Daniela K. Rosner and Alex S. Taylor
11 May 2011
As technologies age, they experience wear and degradation, sometimes resulting in loss of functionality. In response, parts are replaced and software is updated. Yet restoration - the process of returning something to a previous condition, often regardless of its instrumental value -"is a relatively rare practice with computational technologies. The aim of this paper is to enrich HCI design practices by considering the material qualities of restoration. We consider what makes a technology worth restoring and what constitutes the process of restoration by examining data collected from a three-month apprenticeship-based qualitative study of bookbinding. Building on relevant literatures, we offer antiquarian books -"long-established information technologies - as a lens onto the ways values are enacted through material engagements. We conclude with a discussion of restoration's role in HCI.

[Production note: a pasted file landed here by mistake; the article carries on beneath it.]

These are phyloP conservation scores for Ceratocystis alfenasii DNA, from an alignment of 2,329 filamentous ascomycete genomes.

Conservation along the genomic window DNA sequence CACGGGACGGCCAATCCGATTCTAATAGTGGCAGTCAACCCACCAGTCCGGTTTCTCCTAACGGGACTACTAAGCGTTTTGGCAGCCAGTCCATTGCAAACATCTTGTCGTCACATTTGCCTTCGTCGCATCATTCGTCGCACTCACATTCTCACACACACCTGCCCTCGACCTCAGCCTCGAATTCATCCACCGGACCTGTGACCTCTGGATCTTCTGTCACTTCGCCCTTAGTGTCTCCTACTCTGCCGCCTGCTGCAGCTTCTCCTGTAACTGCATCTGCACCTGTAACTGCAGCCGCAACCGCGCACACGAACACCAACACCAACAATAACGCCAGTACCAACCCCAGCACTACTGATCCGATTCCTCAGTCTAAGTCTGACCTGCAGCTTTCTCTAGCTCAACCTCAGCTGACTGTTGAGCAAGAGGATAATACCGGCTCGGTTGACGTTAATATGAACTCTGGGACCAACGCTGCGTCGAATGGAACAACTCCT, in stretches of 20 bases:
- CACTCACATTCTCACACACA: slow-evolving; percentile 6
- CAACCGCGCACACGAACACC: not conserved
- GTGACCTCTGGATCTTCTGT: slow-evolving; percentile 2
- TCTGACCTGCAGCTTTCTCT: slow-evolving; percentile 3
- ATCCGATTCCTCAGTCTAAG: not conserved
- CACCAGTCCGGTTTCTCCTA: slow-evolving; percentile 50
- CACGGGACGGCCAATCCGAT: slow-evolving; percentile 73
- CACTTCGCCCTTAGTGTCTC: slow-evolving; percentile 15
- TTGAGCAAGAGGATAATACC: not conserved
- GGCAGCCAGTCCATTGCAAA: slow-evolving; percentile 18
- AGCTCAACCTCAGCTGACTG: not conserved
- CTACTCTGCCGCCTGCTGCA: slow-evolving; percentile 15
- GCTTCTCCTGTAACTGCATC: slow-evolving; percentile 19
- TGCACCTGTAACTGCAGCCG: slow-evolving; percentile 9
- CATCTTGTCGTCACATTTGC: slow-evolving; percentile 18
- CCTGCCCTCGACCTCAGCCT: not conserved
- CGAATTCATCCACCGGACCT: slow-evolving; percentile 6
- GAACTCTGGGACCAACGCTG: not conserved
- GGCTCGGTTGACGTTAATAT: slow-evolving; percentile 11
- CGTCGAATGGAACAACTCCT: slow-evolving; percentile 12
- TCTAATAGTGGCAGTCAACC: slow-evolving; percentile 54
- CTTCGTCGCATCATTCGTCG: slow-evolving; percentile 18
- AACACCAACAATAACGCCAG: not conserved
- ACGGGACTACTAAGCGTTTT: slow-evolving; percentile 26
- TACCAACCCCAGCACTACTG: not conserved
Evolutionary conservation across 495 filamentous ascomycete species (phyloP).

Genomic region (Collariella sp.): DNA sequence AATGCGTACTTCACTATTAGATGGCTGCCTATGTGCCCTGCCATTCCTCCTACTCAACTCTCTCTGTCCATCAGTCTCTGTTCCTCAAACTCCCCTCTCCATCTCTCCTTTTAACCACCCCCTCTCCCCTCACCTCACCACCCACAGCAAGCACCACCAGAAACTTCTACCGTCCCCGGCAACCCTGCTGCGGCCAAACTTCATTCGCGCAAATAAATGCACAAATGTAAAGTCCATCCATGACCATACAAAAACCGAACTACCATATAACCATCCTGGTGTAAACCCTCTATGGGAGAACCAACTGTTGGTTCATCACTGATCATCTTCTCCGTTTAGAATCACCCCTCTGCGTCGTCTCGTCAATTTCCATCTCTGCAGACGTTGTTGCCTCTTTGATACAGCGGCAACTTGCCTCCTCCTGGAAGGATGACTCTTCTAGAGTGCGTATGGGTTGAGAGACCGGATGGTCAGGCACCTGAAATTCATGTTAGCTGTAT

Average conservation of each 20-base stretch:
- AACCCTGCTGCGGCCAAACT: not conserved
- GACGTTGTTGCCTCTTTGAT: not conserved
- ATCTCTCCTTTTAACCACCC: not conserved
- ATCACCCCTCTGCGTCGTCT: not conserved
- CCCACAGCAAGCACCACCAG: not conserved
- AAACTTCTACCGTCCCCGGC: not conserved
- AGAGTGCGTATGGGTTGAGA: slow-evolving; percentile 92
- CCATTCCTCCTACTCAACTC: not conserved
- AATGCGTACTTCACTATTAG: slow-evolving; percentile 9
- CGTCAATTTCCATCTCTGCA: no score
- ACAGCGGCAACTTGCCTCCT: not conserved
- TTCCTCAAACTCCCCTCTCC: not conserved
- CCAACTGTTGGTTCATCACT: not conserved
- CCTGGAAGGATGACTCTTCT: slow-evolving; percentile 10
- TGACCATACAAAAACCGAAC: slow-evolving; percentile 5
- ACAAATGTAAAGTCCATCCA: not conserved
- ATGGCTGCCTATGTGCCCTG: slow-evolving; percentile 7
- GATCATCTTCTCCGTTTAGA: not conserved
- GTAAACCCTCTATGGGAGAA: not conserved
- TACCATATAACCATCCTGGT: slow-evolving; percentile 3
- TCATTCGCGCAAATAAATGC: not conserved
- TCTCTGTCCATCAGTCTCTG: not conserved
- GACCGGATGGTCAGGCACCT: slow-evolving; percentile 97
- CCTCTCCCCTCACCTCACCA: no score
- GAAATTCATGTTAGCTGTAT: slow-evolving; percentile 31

|Published in||Proceedings of the 2011 annual conference on Human factors in computing systems, CHI '11|
|Address||New York, NY, USA|
|Publisher||Association for Computing Machinery, Inc.|
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